Beginning with empathy and understanding

I spend much of my time meeting with women leaders to understand their challenges and identify opportunities to make an impact. To begin the conversation, I always ask what motivates them and where they are in their board journey. The leaders I meet are extremely accomplished, many with decades of experience on boards and in C-suites, so they have countless stories and lessons to share. Every time I connect with one of these women, they inspire me.

During a meeting last year, a WGOB member told me about her challenges as a board chair. Her description of her struggles and her search for peers with whom she could share ideas and ask questions sparked an idea for me. What if we created a peer-to-peer forum for women leaders who chair or vice-chair boards?

Our team sprang into action, launching our first WGOB Chairs Forum in February 2023. The cohort filled up rapidly, with 11 women chairs and vice-chairs signing up to join the interactive discussions over 10 months (the first three sessions were virtual, and the most recent was an in-person dinner get-together).

“The WGOB Chairs Forum is an excellent opportunity to exchange experiences and learnings about being a board chair with other women from across the country. The perspective and wisdom of these leaders are truly inspiring. The WGOB Chairs Forum provides a platform for discussion on the unique role and duties of the board chair but also builds a network of like-minded colleagues for support and encouragement for many years to come,” Patricia McLeod, Board Chair & Corporate Director, Lawyer and Compliance Officer, told us.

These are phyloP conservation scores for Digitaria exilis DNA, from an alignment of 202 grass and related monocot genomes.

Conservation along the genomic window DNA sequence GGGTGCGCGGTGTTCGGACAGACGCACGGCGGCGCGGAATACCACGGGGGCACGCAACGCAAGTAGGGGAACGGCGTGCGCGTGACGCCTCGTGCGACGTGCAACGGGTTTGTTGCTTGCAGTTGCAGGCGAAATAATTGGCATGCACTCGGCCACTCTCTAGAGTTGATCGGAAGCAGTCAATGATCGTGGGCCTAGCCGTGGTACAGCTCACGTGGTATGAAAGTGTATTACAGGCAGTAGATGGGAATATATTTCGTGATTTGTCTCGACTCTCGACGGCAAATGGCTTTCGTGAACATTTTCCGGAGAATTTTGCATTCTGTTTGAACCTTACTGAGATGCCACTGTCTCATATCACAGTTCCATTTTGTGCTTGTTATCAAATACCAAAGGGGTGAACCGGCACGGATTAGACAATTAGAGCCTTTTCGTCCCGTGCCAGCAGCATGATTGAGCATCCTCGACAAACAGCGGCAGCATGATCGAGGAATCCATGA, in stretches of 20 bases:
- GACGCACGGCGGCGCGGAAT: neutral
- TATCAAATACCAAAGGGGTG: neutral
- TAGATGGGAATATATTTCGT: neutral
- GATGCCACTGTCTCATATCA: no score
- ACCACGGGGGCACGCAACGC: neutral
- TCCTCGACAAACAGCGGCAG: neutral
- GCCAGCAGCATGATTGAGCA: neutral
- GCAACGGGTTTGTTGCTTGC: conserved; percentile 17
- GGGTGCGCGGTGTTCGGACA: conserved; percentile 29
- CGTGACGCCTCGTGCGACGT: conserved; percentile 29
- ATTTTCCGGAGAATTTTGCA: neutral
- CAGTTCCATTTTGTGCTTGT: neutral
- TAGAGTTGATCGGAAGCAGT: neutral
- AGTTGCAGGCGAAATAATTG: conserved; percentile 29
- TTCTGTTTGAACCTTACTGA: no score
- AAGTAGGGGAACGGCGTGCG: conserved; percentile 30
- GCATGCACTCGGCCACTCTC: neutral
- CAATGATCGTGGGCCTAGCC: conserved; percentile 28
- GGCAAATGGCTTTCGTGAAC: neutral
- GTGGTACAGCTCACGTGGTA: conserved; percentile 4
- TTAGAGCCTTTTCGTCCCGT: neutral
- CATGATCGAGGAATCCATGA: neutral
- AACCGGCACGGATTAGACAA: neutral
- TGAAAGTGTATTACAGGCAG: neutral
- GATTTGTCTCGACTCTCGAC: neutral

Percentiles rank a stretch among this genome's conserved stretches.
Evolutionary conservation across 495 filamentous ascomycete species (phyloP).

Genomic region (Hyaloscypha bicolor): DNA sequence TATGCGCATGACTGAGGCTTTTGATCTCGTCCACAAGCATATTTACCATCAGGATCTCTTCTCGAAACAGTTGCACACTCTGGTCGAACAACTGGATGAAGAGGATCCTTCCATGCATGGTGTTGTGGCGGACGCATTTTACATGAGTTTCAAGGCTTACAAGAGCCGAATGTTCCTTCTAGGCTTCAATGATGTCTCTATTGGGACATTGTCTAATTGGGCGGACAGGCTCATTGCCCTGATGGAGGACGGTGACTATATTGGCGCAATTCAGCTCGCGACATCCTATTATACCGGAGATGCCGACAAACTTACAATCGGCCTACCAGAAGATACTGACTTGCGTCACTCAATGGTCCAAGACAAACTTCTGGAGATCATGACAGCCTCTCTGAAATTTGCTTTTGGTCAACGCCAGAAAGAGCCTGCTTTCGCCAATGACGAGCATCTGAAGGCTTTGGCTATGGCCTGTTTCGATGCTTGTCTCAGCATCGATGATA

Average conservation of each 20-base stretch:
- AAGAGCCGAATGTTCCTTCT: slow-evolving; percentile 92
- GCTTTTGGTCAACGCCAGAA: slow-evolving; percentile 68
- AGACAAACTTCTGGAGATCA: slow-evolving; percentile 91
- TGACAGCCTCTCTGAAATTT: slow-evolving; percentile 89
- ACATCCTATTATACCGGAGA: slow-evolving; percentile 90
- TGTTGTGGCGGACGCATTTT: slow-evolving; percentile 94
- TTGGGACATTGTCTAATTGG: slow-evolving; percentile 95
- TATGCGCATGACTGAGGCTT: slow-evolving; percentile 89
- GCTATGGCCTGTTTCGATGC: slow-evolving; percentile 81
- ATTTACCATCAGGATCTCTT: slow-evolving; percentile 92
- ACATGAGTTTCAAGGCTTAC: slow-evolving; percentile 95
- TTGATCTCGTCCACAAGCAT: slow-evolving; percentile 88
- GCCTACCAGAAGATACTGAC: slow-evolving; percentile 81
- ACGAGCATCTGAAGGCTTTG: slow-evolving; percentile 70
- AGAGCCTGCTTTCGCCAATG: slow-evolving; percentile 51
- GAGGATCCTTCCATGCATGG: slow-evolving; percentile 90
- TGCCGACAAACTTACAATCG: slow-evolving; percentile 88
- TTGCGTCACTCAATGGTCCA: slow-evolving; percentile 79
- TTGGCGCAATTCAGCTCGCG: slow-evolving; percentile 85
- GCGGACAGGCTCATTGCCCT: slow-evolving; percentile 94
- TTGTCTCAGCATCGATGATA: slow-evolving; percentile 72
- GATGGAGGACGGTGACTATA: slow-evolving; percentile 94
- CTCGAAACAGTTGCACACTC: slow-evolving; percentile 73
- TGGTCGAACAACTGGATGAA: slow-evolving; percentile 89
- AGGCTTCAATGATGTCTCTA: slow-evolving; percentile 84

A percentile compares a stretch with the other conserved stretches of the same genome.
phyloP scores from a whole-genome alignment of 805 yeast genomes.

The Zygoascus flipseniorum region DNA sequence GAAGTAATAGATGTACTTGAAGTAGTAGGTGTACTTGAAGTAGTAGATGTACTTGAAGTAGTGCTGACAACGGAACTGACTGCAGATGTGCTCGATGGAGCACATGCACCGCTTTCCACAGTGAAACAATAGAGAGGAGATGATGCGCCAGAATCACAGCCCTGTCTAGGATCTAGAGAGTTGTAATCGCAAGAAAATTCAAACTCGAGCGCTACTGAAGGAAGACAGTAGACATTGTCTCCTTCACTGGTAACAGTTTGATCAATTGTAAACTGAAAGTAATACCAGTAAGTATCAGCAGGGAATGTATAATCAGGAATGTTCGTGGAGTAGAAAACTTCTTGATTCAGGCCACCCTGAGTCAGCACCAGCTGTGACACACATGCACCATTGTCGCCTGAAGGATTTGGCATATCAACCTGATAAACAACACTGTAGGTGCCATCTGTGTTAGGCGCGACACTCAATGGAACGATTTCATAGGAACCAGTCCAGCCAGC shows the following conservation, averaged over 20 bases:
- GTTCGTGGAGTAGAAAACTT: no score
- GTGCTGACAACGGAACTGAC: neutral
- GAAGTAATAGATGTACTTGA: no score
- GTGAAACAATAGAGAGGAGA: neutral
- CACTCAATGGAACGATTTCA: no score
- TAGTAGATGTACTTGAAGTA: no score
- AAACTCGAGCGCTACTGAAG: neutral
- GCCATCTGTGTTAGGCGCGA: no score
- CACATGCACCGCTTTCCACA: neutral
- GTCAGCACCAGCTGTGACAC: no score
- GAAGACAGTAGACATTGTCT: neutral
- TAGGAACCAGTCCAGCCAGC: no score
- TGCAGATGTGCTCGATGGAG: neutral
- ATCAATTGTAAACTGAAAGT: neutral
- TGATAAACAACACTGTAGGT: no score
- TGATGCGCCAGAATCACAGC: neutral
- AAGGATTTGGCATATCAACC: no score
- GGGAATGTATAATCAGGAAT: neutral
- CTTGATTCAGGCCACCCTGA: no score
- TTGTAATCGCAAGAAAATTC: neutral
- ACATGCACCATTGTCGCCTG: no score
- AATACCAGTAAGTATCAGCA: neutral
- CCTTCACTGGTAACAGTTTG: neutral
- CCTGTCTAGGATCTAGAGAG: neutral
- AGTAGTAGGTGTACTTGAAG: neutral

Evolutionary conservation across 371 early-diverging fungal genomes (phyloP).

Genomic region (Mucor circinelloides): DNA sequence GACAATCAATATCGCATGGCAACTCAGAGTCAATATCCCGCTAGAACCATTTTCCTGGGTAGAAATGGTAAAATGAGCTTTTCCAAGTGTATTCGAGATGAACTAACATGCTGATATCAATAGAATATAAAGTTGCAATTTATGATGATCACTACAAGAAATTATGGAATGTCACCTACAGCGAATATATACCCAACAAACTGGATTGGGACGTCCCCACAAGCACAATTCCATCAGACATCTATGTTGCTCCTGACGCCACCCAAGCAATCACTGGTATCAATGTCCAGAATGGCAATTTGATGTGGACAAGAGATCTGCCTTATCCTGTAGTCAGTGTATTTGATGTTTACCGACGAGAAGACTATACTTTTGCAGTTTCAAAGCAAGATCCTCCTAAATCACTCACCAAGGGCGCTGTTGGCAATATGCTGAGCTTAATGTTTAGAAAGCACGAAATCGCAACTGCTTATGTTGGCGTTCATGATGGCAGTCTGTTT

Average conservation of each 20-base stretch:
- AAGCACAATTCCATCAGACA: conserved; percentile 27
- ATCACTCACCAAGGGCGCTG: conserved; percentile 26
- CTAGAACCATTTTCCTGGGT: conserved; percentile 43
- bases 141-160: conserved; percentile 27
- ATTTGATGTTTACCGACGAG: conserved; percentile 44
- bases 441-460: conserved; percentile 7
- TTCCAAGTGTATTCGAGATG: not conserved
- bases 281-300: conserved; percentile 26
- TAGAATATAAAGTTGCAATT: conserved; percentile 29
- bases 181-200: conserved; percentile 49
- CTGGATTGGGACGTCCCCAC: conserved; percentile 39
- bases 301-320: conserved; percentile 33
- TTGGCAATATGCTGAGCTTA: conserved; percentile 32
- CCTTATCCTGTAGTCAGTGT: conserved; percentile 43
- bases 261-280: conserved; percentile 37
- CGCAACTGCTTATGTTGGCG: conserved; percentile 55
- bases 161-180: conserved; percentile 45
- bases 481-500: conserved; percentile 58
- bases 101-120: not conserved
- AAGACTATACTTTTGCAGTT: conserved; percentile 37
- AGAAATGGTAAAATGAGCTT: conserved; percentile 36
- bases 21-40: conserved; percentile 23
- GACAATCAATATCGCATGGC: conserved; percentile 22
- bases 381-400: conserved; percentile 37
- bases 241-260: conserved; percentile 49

Fostering mentorship

Mentorship is a powerful form of advocacy. At WGOB, we’ve witnessed how it can be a tremendous force for good, equipping women with key tools, advice and relationships for their board journeys. That’s why we launched our WGOB Mentorship Program in 2021 to promote women leaders and accelerate their board careers.

We match aspiring women corporate directors (mentees) with accomplished leading and serving women corporate directors (mentors) to elevate their board effectiveness and advance their journey to a corporate board seat. As part of the WGOB Mentorship Program, participants receive resources, guided mentoring, and lessons from experienced women corporate directors.

“I am privileged to be a part of Women Get on Board and their [Women Get On Board] Mentorship Program, which helped lead me to my new [board] role. The coaching from such fabulous inspirational women has been instrumental in accelerating my board readiness and confidence,” Barbara Boyd, CFO and Corporate Director told us after participating in the program as a mentee.